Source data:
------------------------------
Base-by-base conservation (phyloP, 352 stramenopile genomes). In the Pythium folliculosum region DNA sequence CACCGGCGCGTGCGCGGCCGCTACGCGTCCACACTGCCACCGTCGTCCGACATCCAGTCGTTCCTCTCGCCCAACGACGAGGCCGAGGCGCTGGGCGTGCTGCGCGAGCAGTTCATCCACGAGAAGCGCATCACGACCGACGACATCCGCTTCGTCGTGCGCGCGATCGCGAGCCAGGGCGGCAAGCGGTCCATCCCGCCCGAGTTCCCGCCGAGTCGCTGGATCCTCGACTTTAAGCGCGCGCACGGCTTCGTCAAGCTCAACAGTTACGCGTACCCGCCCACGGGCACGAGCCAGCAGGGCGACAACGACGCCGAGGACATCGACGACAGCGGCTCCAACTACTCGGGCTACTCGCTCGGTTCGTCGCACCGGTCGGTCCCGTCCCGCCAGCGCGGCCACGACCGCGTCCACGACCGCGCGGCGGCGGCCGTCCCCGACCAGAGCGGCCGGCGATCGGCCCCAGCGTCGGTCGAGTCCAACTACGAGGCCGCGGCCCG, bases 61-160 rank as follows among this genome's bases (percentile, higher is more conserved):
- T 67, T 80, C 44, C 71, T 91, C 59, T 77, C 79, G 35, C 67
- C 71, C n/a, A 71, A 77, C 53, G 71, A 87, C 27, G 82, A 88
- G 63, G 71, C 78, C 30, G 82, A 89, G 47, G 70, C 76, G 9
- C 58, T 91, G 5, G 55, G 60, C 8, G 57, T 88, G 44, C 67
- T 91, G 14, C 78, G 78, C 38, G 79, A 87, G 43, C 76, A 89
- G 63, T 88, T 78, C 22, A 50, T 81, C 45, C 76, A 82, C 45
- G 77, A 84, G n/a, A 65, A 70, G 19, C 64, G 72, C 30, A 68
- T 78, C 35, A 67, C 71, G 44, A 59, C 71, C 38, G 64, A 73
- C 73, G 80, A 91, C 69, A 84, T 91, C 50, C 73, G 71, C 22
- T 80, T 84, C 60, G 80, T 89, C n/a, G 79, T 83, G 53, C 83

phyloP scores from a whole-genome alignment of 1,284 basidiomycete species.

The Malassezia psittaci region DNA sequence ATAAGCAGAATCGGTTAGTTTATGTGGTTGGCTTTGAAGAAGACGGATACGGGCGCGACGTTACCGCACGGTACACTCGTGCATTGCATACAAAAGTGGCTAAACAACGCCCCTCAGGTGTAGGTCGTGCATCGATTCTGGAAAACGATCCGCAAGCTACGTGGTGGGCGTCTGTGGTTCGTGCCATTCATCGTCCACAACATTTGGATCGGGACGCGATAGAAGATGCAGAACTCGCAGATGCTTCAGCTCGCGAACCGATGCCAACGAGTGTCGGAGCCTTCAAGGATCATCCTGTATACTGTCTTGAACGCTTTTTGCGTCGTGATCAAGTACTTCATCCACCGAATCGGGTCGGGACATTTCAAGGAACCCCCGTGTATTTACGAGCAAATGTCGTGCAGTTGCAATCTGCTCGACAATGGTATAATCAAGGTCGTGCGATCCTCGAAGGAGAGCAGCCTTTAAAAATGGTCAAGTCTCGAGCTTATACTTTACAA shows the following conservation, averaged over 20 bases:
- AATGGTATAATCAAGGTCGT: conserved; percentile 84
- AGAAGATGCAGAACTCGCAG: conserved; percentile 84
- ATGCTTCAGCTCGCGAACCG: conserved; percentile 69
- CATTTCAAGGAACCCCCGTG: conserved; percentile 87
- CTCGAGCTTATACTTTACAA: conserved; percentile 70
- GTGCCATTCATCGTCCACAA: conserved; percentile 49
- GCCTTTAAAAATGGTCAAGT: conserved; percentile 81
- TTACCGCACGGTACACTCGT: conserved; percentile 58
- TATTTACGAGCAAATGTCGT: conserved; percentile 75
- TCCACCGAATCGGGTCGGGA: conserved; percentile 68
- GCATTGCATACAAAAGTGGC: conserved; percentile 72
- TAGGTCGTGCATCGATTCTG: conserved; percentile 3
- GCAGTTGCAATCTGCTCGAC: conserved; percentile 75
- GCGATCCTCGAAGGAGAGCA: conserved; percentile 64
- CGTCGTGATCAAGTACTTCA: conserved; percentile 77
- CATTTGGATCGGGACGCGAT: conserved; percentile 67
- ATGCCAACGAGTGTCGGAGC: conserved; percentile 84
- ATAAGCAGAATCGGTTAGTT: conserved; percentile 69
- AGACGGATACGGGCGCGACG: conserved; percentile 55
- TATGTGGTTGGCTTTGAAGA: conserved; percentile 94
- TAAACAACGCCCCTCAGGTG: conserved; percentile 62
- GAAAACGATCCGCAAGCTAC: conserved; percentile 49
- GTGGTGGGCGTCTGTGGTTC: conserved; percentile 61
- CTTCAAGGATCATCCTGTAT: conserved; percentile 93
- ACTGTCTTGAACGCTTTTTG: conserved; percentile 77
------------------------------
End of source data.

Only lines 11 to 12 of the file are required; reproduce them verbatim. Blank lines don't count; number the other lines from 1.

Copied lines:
- T 80, T 84, C 60, G 80, T 89, C n/a, G 79, T 83, G 53, C 83

phyloP scores from a whole-genome alignment of 1,284 basidiomycete species.